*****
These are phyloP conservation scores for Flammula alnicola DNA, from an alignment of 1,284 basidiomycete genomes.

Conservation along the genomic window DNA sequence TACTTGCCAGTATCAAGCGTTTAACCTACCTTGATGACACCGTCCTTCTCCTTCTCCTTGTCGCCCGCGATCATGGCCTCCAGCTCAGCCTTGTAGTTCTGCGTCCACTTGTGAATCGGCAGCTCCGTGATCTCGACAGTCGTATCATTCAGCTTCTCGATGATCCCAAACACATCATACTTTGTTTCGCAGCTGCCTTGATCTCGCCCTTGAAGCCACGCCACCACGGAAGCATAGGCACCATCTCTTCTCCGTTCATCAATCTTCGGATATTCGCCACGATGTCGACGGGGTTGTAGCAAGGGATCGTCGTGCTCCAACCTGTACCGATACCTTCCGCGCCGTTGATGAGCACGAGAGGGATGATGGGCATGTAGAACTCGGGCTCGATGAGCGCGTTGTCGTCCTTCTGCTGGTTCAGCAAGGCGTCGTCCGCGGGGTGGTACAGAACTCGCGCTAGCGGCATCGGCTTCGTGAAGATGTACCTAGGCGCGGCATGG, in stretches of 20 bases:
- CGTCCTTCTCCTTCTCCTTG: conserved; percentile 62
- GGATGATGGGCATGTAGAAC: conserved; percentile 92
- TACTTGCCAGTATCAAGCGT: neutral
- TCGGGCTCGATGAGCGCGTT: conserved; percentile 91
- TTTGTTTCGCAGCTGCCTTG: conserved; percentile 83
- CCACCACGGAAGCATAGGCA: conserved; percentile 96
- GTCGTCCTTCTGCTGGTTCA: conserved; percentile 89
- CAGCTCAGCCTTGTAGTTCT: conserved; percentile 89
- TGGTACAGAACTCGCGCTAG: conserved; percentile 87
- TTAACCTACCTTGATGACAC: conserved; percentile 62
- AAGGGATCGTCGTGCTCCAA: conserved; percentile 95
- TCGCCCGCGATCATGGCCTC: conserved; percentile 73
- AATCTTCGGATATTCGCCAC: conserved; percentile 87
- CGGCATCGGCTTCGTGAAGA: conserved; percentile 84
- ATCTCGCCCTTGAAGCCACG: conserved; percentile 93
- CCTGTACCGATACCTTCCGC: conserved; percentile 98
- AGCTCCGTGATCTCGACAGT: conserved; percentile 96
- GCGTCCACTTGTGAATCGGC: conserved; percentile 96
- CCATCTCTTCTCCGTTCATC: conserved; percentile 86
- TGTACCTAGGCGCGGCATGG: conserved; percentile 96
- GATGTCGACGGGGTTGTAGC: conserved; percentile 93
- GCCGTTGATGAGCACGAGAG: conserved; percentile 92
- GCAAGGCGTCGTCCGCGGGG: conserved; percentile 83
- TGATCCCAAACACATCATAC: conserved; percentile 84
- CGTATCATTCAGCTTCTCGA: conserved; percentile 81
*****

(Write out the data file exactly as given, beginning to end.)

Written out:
These are phyloP conservation scores for Flammula alnicola DNA, from an alignment of 1,284 basidiomycete genomes.

Conservation along the genomic window DNA sequence TACTTGCCAGTATCAAGCGTTTAACCTACCTTGATGACACCGTCCTTCTCCTTCTCCTTGTCGCCCGCGATCATGGCCTCCAGCTCAGCCTTGTAGTTCTGCGTCCACTTGTGAATCGGCAGCTCCGTGATCTCGACAGTCGTATCATTCAGCTTCTCGATGATCCCAAACACATCATACTTTGTTTCGCAGCTGCCTTGATCTCGCCCTTGAAGCCACGCCACCACGGAAGCATAGGCACCATCTCTTCTCCGTTCATCAATCTTCGGATATTCGCCACGATGTCGACGGGGTTGTAGCAAGGGATCGTCGTGCTCCAACCTGTACCGATACCTTCCGCGCCGTTGATGAGCACGAGAGGGATGATGGGCATGTAGAACTCGGGCTCGATGAGCGCGTTGTCGTCCTTCTGCTGGTTCAGCAAGGCGTCGTCCGCGGGGTGGTACAGAACTCGCGCTAGCGGCATCGGCTTCGTGAAGATGTACCTAGGCGCGGCATGG, in stretches of 20 bases:
- CGTCCTTCTCCTTCTCCTTG: conserved; percentile 62
- GGATGATGGGCATGTAGAAC: conserved; percentile 92
- TACTTGCCAGTATCAAGCGT: neutral
- TCGGGCTCGATGAGCGCGTT: conserved; percentile 91
- TTTGTTTCGCAGCTGCCTTG: conserved; percentile 83
- CCACCACGGAAGCATAGGCA: conserved; percentile 96
- GTCGTCCTTCTGCTGGTTCA: conserved; percentile 89
- CAGCTCAGCCTTGTAGTTCT: conserved; percentile 89
- TGGTACAGAACTCGCGCTAG: conserved; percentile 87
- TTAACCTACCTTGATGACAC: conserved; percentile 62
- AAGGGATCGTCGTGCTCCAA: conserved; percentile 95
- TCGCCCGCGATCATGGCCTC: conserved; percentile 73
- AATCTTCGGATATTCGCCAC: conserved; percentile 87
- CGGCATCGGCTTCGTGAAGA: conserved; percentile 84
- ATCTCGCCCTTGAAGCCACG: conserved; percentile 93
- CCTGTACCGATACCTTCCGC: conserved; percentile 98
- AGCTCCGTGATCTCGACAGT: conserved; percentile 96
- GCGTCCACTTGTGAATCGGC: conserved; percentile 96
- CCATCTCTTCTCCGTTCATC: conserved; percentile 86
- TGTACCTAGGCGCGGCATGG: conserved; percentile 96
- GATGTCGACGGGGTTGTAGC: conserved; percentile 93
- GCCGTTGATGAGCACGAGAG: conserved; percentile 92
- GCAAGGCGTCGTCCGCGGGG: conserved; percentile 83
- TGATCCCAAACACATCATAC: conserved; percentile 84
- CGTATCATTCAGCTTCTCGA: conserved; percentile 81